Bey proposed a complex network of “pirate utopias” where people could be free to do as they pleased without state intervention. Once the state got wise to a temporary autonomous zone, its inhabitants would up and find a new location.

Phoenix Festival is isolated on private property in rural Washington and people are camped out in tents. Primarily they’ve brought their music equipment, and they’re powering it mostly with biodiesel. Oakes, a guy I picked up in Portland in exchange for a ticket, told me on the way down that the electronic music scene is a community. Oakes’ own plan is to “become so integrated into the scene that I can make a living on it.” He designs and makes clothes, and plans to launch a music journalism career as well. He’s certainly not the first to make a living in the community. There are vendors at the event selling home-made fashions, musical instruments, and food. There are large groups of production companies that throw parties and festivals on a regular basis. DJs and musicians who try to live off their music. Glass blowers. Drug dealers. Homeless drifters relying on the kindness of strangers.

Of course, the community isn’t entirely self-sustaining yet. Most of its members still have to work day jobs. My friend Brian, a long time electronic music community member who told me about Phoenix Festival, makes a living manufacturing circuit boards.

Fussik doesn’t believe that the model the Phoenix Festival is based on can work in the real world, but he does believe that Phoenix Festival is “A safe place for people express themselves in a free area with as few rules as possible.”

FXCannon, the group playing in the stage right now, is from Houston. They work day jobs and spent all their money getting here. They brought a bunch of burned CDs with them to give away, but now they’re selling them to try to make enough money to get home.

Jeff Montgomery, who does a live PA set from his laptop for the group, used to be in an industrial noise group that traded boxes of tapes with other musicians all over the world, and then sold the other musicians’ tapes to make money. When asked about how he feels about peer to peer music trading he said, “I don’t give a fuck. I just want people to hear my music.”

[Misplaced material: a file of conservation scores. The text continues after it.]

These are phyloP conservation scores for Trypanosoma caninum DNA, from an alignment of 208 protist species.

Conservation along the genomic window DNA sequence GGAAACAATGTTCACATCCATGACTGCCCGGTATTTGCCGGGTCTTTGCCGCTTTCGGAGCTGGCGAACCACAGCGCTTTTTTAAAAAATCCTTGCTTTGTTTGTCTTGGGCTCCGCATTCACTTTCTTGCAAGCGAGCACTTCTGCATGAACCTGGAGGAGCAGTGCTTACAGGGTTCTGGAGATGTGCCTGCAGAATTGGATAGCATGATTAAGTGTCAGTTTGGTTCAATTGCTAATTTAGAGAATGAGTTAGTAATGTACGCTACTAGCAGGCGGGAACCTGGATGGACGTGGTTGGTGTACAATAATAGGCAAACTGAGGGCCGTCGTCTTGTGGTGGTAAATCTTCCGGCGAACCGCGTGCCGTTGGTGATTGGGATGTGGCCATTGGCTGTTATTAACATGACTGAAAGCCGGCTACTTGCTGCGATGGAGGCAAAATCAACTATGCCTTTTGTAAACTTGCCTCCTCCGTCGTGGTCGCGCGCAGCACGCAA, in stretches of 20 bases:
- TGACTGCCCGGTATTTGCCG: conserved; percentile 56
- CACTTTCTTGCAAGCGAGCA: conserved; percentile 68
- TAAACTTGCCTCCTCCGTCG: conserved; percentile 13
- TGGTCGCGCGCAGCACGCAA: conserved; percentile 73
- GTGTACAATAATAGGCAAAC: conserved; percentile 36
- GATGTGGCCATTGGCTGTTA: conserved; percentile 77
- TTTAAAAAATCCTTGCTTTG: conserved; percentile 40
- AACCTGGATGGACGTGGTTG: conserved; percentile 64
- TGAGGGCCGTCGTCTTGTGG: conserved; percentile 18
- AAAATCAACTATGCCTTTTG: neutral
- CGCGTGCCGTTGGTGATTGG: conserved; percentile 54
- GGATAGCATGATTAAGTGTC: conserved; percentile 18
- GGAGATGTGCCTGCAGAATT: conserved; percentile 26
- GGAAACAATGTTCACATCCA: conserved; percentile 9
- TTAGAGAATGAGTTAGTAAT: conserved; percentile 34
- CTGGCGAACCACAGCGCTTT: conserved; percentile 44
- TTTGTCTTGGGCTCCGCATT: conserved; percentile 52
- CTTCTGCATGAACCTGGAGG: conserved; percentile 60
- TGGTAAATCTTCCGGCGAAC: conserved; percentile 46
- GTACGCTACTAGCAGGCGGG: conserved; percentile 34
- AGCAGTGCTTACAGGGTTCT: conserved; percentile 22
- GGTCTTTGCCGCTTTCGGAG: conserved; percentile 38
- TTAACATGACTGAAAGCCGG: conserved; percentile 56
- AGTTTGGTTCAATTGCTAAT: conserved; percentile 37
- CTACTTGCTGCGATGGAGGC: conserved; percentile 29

This is a pretty common attitude in the electronic music scene, where cutting and pasting sounds from other musicians’ work is a standard technique. For them intellectual property is a moot concept. The musicians mostly self-publish their albums and live a traveling minstrel lifestyle, depending on donations and day jobs live. The members of FXCannon have day jobs in addition to seeking extra money from gigs and throwing their own parties.

Between sets, conversations often turn to politics. Someone discusses how government officials threw Ralph Nader out of the 2000 presidential debates, essentially meaning the government was using tax payer money to subvert democracy. Others criticize Bush’s foreign policy, or his plans to drill for oil in Alaska.

On the second day of Phoenix Festival the members of FXCannon and I are sitting in an old Ford school bus that has been converted into the tour bus of Aura, a Seattle performance art troupe. Aura will perform tomorrow’s nights “death ritual.” We’re hanging out with a member of a troupe, who makes his living as a glass blower. We talk about the economy and the collapse of Enron, and Jeff points out that the electronic music scene is on the cutting edge of the coming economic change. “We’re going to go back to the way this country was meant to be by the founders. Everyone was meant to have their own business, not to work for megacorporations that own everything,” he says. Here people are founding the new new economy, consisting sustainable personal businesses.

I met a girl from South Carolina, who has a degree in public relations and has she says she’s just been laid off from a job designing circuit boards for MCI and that it’s the best thing that ever happened to her. “I’m on severance for the summer, then I’ll be on unemployment for a year. Then I’ll figure out what to do next,” she said. Oakes is in a similar situation: he’s launching his new career as a cog in the electronic music community wheel while receiving unemployment.